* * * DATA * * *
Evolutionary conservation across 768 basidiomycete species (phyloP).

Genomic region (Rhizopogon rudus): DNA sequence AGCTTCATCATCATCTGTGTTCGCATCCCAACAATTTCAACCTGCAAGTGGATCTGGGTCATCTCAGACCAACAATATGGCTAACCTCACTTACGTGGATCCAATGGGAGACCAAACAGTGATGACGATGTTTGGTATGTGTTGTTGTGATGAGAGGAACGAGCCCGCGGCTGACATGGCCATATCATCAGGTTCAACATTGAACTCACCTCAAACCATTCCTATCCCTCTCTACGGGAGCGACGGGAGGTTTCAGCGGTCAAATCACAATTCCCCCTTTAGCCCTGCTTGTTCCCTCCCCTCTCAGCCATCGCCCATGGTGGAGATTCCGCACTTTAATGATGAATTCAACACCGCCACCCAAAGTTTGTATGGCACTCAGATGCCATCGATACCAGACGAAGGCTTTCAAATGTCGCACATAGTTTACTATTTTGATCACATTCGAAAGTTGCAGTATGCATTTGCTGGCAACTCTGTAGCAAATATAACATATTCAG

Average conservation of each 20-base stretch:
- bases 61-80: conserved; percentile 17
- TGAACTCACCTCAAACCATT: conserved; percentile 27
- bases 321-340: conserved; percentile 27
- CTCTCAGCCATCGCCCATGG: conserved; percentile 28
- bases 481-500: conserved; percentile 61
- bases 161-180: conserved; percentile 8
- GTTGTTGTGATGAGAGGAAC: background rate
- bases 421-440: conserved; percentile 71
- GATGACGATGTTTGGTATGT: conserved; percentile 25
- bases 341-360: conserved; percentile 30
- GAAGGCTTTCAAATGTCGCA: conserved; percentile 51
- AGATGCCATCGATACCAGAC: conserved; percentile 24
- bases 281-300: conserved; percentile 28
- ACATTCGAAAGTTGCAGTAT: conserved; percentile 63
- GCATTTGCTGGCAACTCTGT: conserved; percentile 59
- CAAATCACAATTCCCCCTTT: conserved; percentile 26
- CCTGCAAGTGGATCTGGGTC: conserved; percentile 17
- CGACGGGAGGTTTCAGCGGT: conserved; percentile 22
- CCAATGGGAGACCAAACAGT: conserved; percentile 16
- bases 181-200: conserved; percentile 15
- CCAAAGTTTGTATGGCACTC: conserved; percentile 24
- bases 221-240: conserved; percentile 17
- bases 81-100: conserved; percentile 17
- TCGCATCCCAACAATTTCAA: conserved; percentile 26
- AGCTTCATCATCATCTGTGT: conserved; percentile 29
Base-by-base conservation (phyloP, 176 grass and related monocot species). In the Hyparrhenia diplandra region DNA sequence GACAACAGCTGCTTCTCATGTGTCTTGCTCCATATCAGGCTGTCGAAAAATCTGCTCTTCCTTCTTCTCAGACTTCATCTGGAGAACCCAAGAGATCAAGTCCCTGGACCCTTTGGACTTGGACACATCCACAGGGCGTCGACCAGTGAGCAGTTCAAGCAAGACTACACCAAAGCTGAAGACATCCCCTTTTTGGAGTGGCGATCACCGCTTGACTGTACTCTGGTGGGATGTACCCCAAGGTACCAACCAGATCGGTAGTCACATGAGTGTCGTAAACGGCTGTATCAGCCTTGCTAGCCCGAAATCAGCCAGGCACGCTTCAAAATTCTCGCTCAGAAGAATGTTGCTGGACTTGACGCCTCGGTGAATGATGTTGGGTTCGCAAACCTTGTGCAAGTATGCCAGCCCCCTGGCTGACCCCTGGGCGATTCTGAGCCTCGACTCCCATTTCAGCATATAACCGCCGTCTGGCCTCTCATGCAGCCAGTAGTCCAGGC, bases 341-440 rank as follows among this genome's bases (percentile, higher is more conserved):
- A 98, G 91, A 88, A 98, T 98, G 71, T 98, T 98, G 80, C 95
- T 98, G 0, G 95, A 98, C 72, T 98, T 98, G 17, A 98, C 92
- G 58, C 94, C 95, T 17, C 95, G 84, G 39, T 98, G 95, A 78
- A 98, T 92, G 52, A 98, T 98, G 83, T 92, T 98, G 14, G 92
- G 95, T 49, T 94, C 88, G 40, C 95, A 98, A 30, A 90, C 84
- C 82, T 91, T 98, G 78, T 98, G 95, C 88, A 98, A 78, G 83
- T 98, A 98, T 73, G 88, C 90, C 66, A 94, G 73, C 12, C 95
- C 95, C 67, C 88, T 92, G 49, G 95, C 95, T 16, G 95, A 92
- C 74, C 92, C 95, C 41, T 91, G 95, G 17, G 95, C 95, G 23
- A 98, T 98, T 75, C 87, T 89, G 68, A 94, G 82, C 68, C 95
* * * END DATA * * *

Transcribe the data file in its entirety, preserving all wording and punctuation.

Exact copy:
Evolutionary conservation across 768 basidiomycete species (phyloP).

Genomic region (Rhizopogon rudus): DNA sequence AGCTTCATCATCATCTGTGTTCGCATCCCAACAATTTCAACCTGCAAGTGGATCTGGGTCATCTCAGACCAACAATATGGCTAACCTCACTTACGTGGATCCAATGGGAGACCAAACAGTGATGACGATGTTTGGTATGTGTTGTTGTGATGAGAGGAACGAGCCCGCGGCTGACATGGCCATATCATCAGGTTCAACATTGAACTCACCTCAAACCATTCCTATCCCTCTCTACGGGAGCGACGGGAGGTTTCAGCGGTCAAATCACAATTCCCCCTTTAGCCCTGCTTGTTCCCTCCCCTCTCAGCCATCGCCCATGGTGGAGATTCCGCACTTTAATGATGAATTCAACACCGCCACCCAAAGTTTGTATGGCACTCAGATGCCATCGATACCAGACGAAGGCTTTCAAATGTCGCACATAGTTTACTATTTTGATCACATTCGAAAGTTGCAGTATGCATTTGCTGGCAACTCTGTAGCAAATATAACATATTCAG

Average conservation of each 20-base stretch:
- bases 61-80: conserved; percentile 17
- TGAACTCACCTCAAACCATT: conserved; percentile 27
- bases 321-340: conserved; percentile 27
- CTCTCAGCCATCGCCCATGG: conserved; percentile 28
- bases 481-500: conserved; percentile 61
- bases 161-180: conserved; percentile 8
- GTTGTTGTGATGAGAGGAAC: background rate
- bases 421-440: conserved; percentile 71
- GATGACGATGTTTGGTATGT: conserved; percentile 25
- bases 341-360: conserved; percentile 30
- GAAGGCTTTCAAATGTCGCA: conserved; percentile 51
- AGATGCCATCGATACCAGAC: conserved; percentile 24
- bases 281-300: conserved; percentile 28
- ACATTCGAAAGTTGCAGTAT: conserved; percentile 63
- GCATTTGCTGGCAACTCTGT: conserved; percentile 59
- CAAATCACAATTCCCCCTTT: conserved; percentile 26
- CCTGCAAGTGGATCTGGGTC: conserved; percentile 17
- CGACGGGAGGTTTCAGCGGT: conserved; percentile 22
- CCAATGGGAGACCAAACAGT: conserved; percentile 16
- bases 181-200: conserved; percentile 15
- CCAAAGTTTGTATGGCACTC: conserved; percentile 24
- bases 221-240: conserved; percentile 17
- bases 81-100: conserved; percentile 17
- TCGCATCCCAACAATTTCAA: conserved; percentile 26
- AGCTTCATCATCATCTGTGT: conserved; percentile 29
Base-by-base conservation (phyloP, 176 grass and related monocot species). In the Hyparrhenia diplandra region DNA sequence GACAACAGCTGCTTCTCATGTGTCTTGCTCCATATCAGGCTGTCGAAAAATCTGCTCTTCCTTCTTCTCAGACTTCATCTGGAGAACCCAAGAGATCAAGTCCCTGGACCCTTTGGACTTGGACACATCCACAGGGCGTCGACCAGTGAGCAGTTCAAGCAAGACTACACCAAAGCTGAAGACATCCCCTTTTTGGAGTGGCGATCACCGCTTGACTGTACTCTGGTGGGATGTACCCCAAGGTACCAACCAGATCGGTAGTCACATGAGTGTCGTAAACGGCTGTATCAGCCTTGCTAGCCCGAAATCAGCCAGGCACGCTTCAAAATTCTCGCTCAGAAGAATGTTGCTGGACTTGACGCCTCGGTGAATGATGTTGGGTTCGCAAACCTTGTGCAAGTATGCCAGCCCCCTGGCTGACCCCTGGGCGATTCTGAGCCTCGACTCCCATTTCAGCATATAACCGCCGTCTGGCCTCTCATGCAGCCAGTAGTCCAGGC, bases 341-440 rank as follows among this genome's bases (percentile, higher is more conserved):
- A 98, G 91, A 88, A 98, T 98, G 71, T 98, T 98, G 80, C 95
- T 98, G 0, G 95, A 98, C 72, T 98, T 98, G 17, A 98, C 92
- G 58, C 94, C 95, T 17, C 95, G 84, G 39, T 98, G 95, A 78
- A 98, T 92, G 52, A 98, T 98, G 83, T 92, T 98, G 14, G 92
- G 95, T 49, T 94, C 88, G 40, C 95, A 98, A 30, A 90, C 84
- C 82, T 91, T 98, G 78, T 98, G 95, C 88, A 98, A 78, G 83
- T 98, A 98, T 73, G 88, C 90, C 66, A 94, G 73, C 12, C 95
- C 95, C 67, C 88, T 92, G 49, G 95, C 95, T 16, G 95, A 92
- C 74, C 92, C 95, C 41, T 91, G 95, G 17, G 95, C 95, G 23
- A 98, T 98, T 75, C 87, T 89, G 68, A 94, G 82, C 68, C 95